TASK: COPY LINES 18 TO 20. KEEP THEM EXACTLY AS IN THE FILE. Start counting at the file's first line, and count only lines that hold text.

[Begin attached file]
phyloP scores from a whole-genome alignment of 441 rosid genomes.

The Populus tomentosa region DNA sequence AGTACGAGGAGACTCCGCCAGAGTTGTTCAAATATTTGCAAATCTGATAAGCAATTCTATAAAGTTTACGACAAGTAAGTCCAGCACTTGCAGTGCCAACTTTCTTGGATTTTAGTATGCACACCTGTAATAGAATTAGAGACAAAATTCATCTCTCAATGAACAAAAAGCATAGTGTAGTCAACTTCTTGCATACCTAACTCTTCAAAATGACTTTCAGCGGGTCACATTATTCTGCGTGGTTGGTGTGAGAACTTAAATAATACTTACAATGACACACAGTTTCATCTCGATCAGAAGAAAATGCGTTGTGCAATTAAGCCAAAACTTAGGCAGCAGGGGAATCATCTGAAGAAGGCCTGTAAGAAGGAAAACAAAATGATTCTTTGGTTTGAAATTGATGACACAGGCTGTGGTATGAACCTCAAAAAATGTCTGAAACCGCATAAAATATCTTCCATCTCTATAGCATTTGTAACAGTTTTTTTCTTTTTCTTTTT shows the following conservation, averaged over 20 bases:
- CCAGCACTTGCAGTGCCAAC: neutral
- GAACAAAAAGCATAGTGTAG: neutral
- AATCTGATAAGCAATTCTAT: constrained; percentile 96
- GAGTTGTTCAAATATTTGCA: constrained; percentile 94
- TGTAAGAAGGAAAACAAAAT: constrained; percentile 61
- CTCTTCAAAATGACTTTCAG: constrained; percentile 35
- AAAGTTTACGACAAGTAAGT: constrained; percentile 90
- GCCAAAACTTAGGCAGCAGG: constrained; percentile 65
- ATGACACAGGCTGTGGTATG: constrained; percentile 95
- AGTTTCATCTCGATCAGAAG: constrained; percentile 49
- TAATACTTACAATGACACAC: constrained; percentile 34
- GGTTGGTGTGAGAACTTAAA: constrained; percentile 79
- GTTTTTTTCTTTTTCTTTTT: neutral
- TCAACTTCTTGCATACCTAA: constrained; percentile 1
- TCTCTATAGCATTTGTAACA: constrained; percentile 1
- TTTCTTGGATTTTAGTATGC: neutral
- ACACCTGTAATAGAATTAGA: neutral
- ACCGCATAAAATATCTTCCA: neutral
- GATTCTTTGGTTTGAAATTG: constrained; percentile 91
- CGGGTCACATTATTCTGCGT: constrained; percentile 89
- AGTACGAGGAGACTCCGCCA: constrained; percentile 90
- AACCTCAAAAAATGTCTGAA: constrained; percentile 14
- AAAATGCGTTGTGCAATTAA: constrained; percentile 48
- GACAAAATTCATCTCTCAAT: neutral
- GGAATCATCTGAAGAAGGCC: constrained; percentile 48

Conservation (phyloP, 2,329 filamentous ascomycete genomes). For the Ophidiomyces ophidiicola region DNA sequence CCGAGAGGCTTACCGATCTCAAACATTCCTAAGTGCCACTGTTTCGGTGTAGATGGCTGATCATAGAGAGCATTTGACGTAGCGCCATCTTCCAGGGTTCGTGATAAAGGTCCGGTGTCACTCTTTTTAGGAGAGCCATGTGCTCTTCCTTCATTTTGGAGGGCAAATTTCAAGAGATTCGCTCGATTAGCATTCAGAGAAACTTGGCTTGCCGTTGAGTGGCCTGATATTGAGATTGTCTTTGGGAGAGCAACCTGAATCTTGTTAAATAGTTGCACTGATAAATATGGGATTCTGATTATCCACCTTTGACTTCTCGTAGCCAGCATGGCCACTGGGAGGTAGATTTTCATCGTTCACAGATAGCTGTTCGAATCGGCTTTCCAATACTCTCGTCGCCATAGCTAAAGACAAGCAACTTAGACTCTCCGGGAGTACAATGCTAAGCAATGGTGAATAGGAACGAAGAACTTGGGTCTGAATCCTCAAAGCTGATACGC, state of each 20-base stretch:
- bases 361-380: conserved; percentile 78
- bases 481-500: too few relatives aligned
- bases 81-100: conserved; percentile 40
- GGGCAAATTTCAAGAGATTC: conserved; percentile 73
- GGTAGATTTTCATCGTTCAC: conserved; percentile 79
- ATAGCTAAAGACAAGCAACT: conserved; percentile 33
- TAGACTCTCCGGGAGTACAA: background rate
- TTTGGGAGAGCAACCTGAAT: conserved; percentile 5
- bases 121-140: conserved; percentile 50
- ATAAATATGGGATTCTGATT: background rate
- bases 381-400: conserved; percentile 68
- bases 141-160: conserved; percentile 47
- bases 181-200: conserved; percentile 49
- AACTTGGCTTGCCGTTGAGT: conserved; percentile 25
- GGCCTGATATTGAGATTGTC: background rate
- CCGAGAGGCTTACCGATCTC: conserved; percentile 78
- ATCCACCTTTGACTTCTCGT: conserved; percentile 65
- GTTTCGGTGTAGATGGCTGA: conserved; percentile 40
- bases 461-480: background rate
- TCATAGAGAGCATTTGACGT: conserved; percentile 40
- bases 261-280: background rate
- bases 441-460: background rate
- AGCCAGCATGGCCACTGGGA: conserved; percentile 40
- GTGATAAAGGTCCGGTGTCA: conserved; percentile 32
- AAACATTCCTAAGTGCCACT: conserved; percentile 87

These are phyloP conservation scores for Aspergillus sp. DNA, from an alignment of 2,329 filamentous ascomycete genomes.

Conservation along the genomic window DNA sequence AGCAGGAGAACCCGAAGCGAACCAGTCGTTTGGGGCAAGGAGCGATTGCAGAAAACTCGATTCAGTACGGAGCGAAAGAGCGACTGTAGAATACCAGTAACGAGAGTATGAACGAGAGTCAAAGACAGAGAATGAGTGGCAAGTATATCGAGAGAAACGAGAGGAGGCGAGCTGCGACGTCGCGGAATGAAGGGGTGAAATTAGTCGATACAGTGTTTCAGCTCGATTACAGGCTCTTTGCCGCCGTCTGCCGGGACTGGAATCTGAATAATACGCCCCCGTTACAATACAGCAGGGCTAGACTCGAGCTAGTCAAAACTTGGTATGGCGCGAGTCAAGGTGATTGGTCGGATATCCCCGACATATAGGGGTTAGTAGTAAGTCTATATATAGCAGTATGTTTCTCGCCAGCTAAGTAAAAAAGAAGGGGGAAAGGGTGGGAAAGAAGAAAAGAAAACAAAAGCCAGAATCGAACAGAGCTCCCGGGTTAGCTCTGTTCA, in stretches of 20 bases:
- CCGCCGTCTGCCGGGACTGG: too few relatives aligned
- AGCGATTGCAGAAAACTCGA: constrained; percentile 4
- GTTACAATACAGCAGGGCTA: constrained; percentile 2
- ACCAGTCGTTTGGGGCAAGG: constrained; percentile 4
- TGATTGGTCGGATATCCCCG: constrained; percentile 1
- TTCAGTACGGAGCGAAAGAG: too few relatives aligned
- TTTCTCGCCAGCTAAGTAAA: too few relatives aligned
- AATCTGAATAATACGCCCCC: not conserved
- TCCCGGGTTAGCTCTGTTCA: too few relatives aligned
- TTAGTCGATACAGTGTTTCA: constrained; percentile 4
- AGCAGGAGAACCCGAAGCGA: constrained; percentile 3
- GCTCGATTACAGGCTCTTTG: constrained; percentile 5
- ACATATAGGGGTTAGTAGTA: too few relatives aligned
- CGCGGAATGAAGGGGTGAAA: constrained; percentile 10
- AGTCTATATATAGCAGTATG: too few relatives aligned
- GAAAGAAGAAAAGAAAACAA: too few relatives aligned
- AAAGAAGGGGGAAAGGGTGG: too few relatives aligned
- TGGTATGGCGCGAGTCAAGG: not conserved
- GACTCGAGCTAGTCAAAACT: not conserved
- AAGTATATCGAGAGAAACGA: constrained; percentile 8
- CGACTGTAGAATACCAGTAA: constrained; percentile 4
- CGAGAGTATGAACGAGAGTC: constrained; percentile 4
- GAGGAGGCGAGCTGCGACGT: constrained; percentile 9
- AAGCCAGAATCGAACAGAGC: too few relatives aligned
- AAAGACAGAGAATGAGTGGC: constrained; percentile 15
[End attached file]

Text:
- TTTCTTGGATTTTAGTATGC: neutral
- ACACCTGTAATAGAATTAGA: neutral
- ACCGCATAAAATATCTTCCA: neutral